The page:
CLYDE - The two top contenders, St. Joe's Connor Dudley and Calvert's Jeremy Hanna, went back and forth in an 18-hole struggle to determine the overall Midland Athletic League champion.
Because of a change in the format, the two played together, seemingly carrying the weight of the title with them from hole to hole.
Then a sophomore from Hopewell-Loudon played a ridiculous back 9 and walked off with the medal.
In the Midland Athletic League Meet Friday, the overall championship did come down to Dudley and Hanna, who each shot a 74. Because of the divisional shootouts, Dudley was awarded the league title for the fourth consecutive year, and St. Joe - which shot a 310 - took the team tournament title for the third straight season on the way to the overall championship.
Hanna, who knew he needed to beat Dudley's score, missed a birdie putt on 18 that would have given him the title. He settled for a par while Dudley bogeyed.
"I always thought the freshman year would be the toughest one. This one was the toughest one," said St. Joe coach Joe Dudley, Connor's father. "(Connor) struggled a little bit coming in. For him to bogey the last two holes, that's not at all like how Connor typically plays. But playing with Jeremy - those two were neck-and-neck all day - fun match to watch."
"We knew throughout where we stood," Connor the player said of his back-and-forth with Hanna. "It was a struggle. I didn't play good at all in my mind. I survived a lot, made a lot of little putts that I had to."
For his part, Hanna lamented some of his final holes - he double-bogeyed 15 and had took a five on the 17th.
"I played pretty well, I kinda just fell apart at the end," Hanna said. "A lot of missed opportunities. Overall I played pretty well, just couldn't get it done."
While Hanna and Dudley were struggling (for them, anyway) on the back 9, Hopewell-Loudon's Bryce Gorrell was owning it. He rolled to a 34 on the back 9 to finish with a 73, one shot better than Hanna and Dudley.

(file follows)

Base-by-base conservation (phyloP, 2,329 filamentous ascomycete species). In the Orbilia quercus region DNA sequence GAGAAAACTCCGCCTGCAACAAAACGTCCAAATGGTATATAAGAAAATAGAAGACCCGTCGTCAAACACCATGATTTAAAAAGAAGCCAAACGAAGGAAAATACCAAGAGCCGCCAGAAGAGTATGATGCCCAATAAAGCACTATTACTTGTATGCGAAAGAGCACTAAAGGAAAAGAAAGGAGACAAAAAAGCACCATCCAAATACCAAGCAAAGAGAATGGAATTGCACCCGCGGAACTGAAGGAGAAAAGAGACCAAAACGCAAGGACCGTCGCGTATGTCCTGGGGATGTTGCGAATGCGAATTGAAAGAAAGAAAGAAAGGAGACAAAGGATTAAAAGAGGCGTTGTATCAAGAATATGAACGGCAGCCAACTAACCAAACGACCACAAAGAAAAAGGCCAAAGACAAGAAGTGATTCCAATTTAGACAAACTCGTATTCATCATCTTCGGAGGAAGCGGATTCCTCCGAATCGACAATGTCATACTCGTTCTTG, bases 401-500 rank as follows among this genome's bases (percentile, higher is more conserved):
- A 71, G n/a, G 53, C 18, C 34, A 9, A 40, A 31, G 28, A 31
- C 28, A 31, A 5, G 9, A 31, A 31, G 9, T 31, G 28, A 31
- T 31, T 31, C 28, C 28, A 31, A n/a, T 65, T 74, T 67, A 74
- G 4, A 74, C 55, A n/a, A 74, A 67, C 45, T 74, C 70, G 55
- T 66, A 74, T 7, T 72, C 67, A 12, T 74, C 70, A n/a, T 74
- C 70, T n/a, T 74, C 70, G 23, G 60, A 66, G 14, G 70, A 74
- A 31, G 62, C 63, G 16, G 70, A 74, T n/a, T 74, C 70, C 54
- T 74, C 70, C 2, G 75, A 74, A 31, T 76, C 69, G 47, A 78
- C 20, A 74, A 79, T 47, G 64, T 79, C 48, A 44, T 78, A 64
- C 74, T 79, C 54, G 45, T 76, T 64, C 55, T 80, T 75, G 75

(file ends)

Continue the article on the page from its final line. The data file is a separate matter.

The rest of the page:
"I started making some birdie putts, started hitting greens, started giving myself chances," the sophomore said. "Some days, that's all you need. They just started falling."
Gorrell led the Chieftains to a 333, one stroke behind New Riegel for second place. The Blue Jackets were led by Andrew Hohman's 77, with all but one of their players breaking 90, a consistency that has led to their success. It also helped coach Mike Quinlan get recognized as the MAL Coach of the Year.
Quinlan said after his team's shootout play, the Blue Jackets knew they probably wouldn't finish first overall.
"Our goal was second, and that's what we did," Quinlan said.
North Baltimore finished fourth in the tournament, with Calvert coming in fifth at 357.
"[Players No.] 1-3 had good rounds," said Senecas coach Bob Williams. "Eighty-one for Johnny Hays is pretty much what his talent level says he should shoot. Matt Huffman, my No. 3 guy, shot an 88, which is his best round of the year."
St. Wendelin (360) finished behind Calvert, led by three players each shooting an 89. Old Fort finished at 370, led by Adam Alexander's 89.
Lakota shot a 369, led by Makayla Dull's 81. Dull, who played with a brace on her leg, said her round got better as it went along.
"On the back I wanted to go as low as I could, make up for the front," Dull said. "Try to get as many pars as I could, try to read my putts better, because that was kind of bad on the front."
Carey, led by Lincoln Stansberry's 85, finished ninth (370) with Seneca East (381), Mohawk (385) and Bettsville (495) rounding out the field.